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With all the news about the latest virus attacks have you changed the way you protect your computer? Were you already secured to the hilt or playing russian roulette with the internet?

Have you been the victim of a virus attacking your computer (sob stories go here).

Personally I have a firewall and a virus protection package which updates constantly but I do pay for it Roll Eyes .

My last computer died (or part of it did) and although I never tracked down the culprit it may have been a virus...not taking any risks this time!
Original Post
I have Kaspersky Anti-Virus running, I've updated it twice this week to keep up. I also run Ad-aware frequently to get rid of spyware and what-not. And I went to Microsoft's site to download the patches. I'm not terribly concerned with viruses, though my boyfriend is a lot less techie than I am, so I need to keep on top of things to keep him from mucking up the machine.

They were talking about one of the viruses on the news the other night and he said, 'we're fine because you put on the anti-virus right?' I said well no, I need to update the definitions. He thought you just install anti-virus software and you're done with it. Probably why his machine died.


Now Playing :The Cure - Never Enough:
I don't currently have anti-virus software, so you might want to classify me in the camp that's playing Russian roulette. Wink

Although I think my risk is very low (someone please tell me if I'm making a dreadful mistake!!!) because I use a Mac, so I don't have all the Windows-associated problems, and I don't use Outlook for email either.

In probably 10 years of using a Mac, both here at home and at work, I have never ONCE been affected by a virus, nor have I ever found one on my computer when doing a virus scan (I did have Mac anti-virus software on my computer where I used to work). I also know better than to click on suspicious Word attachments received in emails, or for that matter any attachment that I'm not expecting or that I don't trust. A couple of times suspicious .exe files have turned up on my computer, but .exe files won't run on my Mac anyway.
(I'm reminded of an old Bolle sunglasses advert here in Australia, a couple rolling on the beach in "From Here to Eternity" fashion.

"No, wait," the girl says breathily, "do you have... protection?"

Guy slips pair of sunglasses on.)

*Kia drapes pair of sunglasses over the top of her laptop screen, and hopes for the best...* Big Grin

(no, seriously, I'm a little less clued-up than some, but like brownie I don't use Outlook for my email, and here at my folks' place the entire network is behind a firewall, so I'm not as unsafe as perhaps I could be...)
If any of you have Windows XP, you can actually enable a firewall setting associated with your internet connection. PM me if you have any questions, but it's only for those who have Windows XP.

I have quite a bit of stuff protecting me.

1. I use MSN and their browser to read my e-mail, not Outlook. That way all my mail is already scanned with McAfee by MSN before I even see it.

2. I use a free firewall software called Zone Alarm. It's constantly running, and not only blocks things getting to your pc, it gives you the opportunity to stop communicating with sites you aren't familiar with. You can read about and get this free stuff HERE.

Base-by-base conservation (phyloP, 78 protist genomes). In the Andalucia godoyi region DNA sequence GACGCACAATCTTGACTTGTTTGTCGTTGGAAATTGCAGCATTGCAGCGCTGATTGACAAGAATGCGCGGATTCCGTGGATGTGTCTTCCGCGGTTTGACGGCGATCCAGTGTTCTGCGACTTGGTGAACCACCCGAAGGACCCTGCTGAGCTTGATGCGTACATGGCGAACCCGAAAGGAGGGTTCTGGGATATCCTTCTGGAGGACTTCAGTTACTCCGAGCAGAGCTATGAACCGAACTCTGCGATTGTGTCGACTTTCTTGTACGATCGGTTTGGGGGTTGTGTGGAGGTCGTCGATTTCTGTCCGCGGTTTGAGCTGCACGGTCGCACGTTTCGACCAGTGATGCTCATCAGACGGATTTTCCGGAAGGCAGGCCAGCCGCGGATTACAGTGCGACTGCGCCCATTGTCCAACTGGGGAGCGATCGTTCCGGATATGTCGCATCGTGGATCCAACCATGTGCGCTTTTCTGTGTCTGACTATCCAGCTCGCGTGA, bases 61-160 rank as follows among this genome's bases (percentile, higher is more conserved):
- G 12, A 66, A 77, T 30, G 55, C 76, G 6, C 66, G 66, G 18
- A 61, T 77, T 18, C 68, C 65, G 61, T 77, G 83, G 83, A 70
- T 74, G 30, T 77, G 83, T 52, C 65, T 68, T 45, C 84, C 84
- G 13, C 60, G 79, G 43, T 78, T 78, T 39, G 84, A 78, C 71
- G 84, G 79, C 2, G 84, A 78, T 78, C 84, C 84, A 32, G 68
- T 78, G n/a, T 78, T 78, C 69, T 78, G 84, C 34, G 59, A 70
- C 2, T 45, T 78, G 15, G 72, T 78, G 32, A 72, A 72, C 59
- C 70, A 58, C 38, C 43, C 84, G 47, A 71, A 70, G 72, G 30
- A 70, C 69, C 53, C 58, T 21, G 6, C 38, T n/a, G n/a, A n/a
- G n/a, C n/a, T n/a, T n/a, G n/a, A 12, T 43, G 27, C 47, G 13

3. My last job gave me a copy of Norton Antivirus Corporate Edition which never expires, and was free. Big Grin

4. The afore mentioned Windows XP firewall.

5. Something that I'd recommend to everyone is a free package called Ad-aware. This program scans your system for known advertising, and tracking components that are downloaded to your pc when you surf around. It basicly protects your privacy. You can read about and get this free stuff HERE.
Thanks for the info Geddy. Anyone who doesn't have any protection is at risk. Not all viruses come in email attachments although it is the most common way these things are spread.

A lot of internet providers have emailed customers with advice on what to do regarding recent attacks but my guess there will be more and more in the future which are sneakier in how they are spread.

A friend suggested an easier way to limit the amount of viruses that spread this time of year would be to cut down on on the kids holidays....they are obviously getting very bored Wink
I'm doing a bunch of things that ensure that I don't get a virus. And I don't!

1) I run and update Norton AntiVirus. I have it checking emails, and I have it doing a full system scan every other day before I wake up.

2) I'm running McAfee SpamKiller, which not only kills spam, but will specially accept or kill emails based on rules you can create. I can tell it to kill everything that has "re: approved" in the subject for example. Any email it kills stays in the spamkiller app until I delete it or "rescue" it, which makes it available in my email. So when this virus first hit, I was killing 1000 of them a day.

3) I use Eudora. Right there, I'm saved from propagating many viruses as once you have one, they are often written to send themselves out using Microsoft Outlook or Outlook Express. So if I get one, I'm probably not infecting anybody else.

4) I have Eudora set to NOT download any attached file or email over 20K. That's a low trigger, but it gets nearly everything, including the "attached text file" going out right now. So these attachments stay on the mail server until I specially tell it to download them.

5) But I've written a filter in Eudora to automatically delete these attachments from the server based on text in the email. So should some slip through the spamkiller, Eudora kills the attachments and I can just delete the message.

Sounds like a lot, but is easy to set up and maintain once you know what text or subject line to look for.

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